Shanghai’sphonezombiesscarierthanthewalkingdead-GlobalTimes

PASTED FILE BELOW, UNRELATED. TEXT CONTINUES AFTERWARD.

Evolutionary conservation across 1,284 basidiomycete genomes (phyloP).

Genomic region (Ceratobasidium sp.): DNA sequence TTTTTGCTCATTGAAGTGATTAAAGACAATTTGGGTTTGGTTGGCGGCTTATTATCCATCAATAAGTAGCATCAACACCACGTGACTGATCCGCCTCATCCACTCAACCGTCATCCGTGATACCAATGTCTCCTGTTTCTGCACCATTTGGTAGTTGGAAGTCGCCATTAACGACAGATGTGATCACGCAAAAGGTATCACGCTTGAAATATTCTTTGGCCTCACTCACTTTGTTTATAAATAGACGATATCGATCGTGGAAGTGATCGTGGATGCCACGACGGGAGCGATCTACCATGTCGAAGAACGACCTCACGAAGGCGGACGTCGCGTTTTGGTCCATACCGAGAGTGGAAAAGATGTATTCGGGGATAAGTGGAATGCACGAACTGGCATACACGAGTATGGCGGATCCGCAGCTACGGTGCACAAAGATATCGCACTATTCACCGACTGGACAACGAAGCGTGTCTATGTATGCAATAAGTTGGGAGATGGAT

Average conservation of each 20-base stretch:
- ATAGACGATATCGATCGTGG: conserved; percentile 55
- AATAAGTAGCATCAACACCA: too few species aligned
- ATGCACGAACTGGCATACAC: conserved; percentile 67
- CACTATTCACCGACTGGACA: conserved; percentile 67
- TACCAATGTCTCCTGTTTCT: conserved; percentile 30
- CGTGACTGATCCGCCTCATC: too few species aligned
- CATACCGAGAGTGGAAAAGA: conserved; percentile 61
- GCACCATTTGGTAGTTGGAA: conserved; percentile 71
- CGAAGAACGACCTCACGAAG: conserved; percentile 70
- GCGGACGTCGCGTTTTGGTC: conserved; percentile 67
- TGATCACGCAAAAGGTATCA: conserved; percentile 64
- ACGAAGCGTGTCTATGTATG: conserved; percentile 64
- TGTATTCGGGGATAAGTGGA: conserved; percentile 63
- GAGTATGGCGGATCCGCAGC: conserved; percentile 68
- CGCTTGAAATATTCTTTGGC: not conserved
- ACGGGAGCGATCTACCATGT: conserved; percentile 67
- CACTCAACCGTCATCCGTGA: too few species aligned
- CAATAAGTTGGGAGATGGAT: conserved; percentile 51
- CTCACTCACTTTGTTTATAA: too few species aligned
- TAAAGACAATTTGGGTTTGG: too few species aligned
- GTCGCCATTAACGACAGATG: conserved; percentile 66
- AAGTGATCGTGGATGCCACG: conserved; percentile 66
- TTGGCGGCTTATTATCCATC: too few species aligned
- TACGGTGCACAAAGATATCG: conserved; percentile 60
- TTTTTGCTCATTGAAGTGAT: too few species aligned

load_file(“/includes/top.html”);load_file(“/includes/navmenu.html”);HOMEMETRO SHANGHAIShanghai’s phone zombies scarier than the walking deadBy Kristianna Foye Source:Global Times Published: 2016/11/13 18:28:39load_file(“/includes/article_shareup.html”);Illustration: Chen Xia/GTEveryone in Shanghai – Chinese and foreign alike – has at least once shaken our heads disapprovingly at someone else walking while completely absorbed in their smartphones.In the West they are known as “phone zombies” for the way they trip over and collide into other pedestrians, while the Chinese vernacular for such unaware mobile phone users is the “heads-down tribe.”China currently has 700 million smartphone users, and a great majority of them have unwittingly joined this not-so-exclusive tribe. But while Shanghais many elite club memberships have their privileges, this is not the case here, where phone zombies have become a particularly bad phenomenon.Studies have shown that phone zombies ignore red lights four times more frequently than undistracted pedestrians, cross more slowly and are also much more likely to get struck by a passing vehicle. While some might say they deserve to get hit, however, the real problem is when their oblivion affects others.Recently in China, a womans 2-year-old child was crushed and killed by an SUV while the mother herself was meandering behind her, focused on her smartphone instead of her daughter.Unfortunately, this was not an isolated occurrence; earlier this year in Anhui Province, a toddler was killed after running into the street while his parent was preoccupied with a smartphone.How tragic that the offspring of this tribe are the ones suffering for their parents inattentiveness.Those of us who are parents know it is hard enough to keep children safe even when you are completely aware of what they are doing; the moment they sense you are distracted, a child will delightedly take off running.Here is where our obsessions with phones become a life and death issue, no laughing matter.Motorcycle and even bicycle riders are no less immune to the urge to check their phones. I have seen scooter drivers in Shanghai zipping down the street, steering with one hand and talking or texting with the other, regardless of whether they are carrying deliveries or ferrying children to and from school.Car owners cannot resist, either, and may even be worse, considering the 4,000 pounds of steel they are operating.In January, a pedestrian was killed in China when he was struck by a young driver zooming down the street while “organizing his apps.” He received a prison sentence and a fine.In another instance, a Beijing emergency doctor arrived at the scene of an accident in which a car had been crushed by a heavy truck. The cars driver was dead, a cellphone in his hand.China may have the worlds largest number of mobile phone users, but distracted driving is not only a Chinese issue. In the US, one in four car accidents in 2014 was due to talking or texting while driving.Formal guidelines have even been issued by the WHO for mobile phone use while driving, and the UN has outright banned drivers of its official vehicles from texting while driving.Distracted phone use costs all of us. The heads-down tribe pay, at a minimum, in that they do not notice the splendor of life around them, and in turn are excluded from engaging with their surrounding environment. This is, of course, ironic because phone use is ostensibly for connecting with people.But phone zombies are not a neutral force. At the very least they annoy; they are slow moving, bumping into passers-by in their somnolence or suddenly stopping at the top of an escalator causing a pileup of everyone behind them.The heads-down tribes obsession with Internet connectivity can sever an even more important connection: life itself. At the ultimate they are a pernicious force in society, and their actions endanger their own lives and the lives of others.All so that they can send a message or post a social media update a few minutes earlier instead of waiting until they are stopped and out of the way of others.Because of this obsessive yet careless smartphone use, people are getting killed. Thats not very smart.The opinions expressed in this article are the authors own and do not necessarily reflect the views of the Global Times.Posted in: TWOCENTS,METRO SHANGHAI/* * * CONFIGURATION VARIABLES: EDIT BEFORE PASTING INTO YOUR WEBPAGE * * */var disqus_shortname = globaltimes; // required: replace example with your forum shortnamevar disqus_identifier = 1017626;/* * * DONT EDIT BELOW THIS LINE * * */(function () {var dsq = document.createElement(script); dsq.type = text/javascript; dsq.async = true;dsq.src = https:// + disqus_shortname + .disqus.com/embed.js;(document.getElementsByTagName(head)[0] || document.getElementsByTagName(body)[0]).appendChild(dsq);})();Please enable JavaScript to view the comments powered by Disqus.blog comments powered by Disqusload_file(“/includes/channel_right.html”);load_file(“/includes/footer.html”);$(document).ready(function($){$(“#channel-list .row-content”).each(function(){  if($(this).children().length==1){$(this).children().css(width,100%);}
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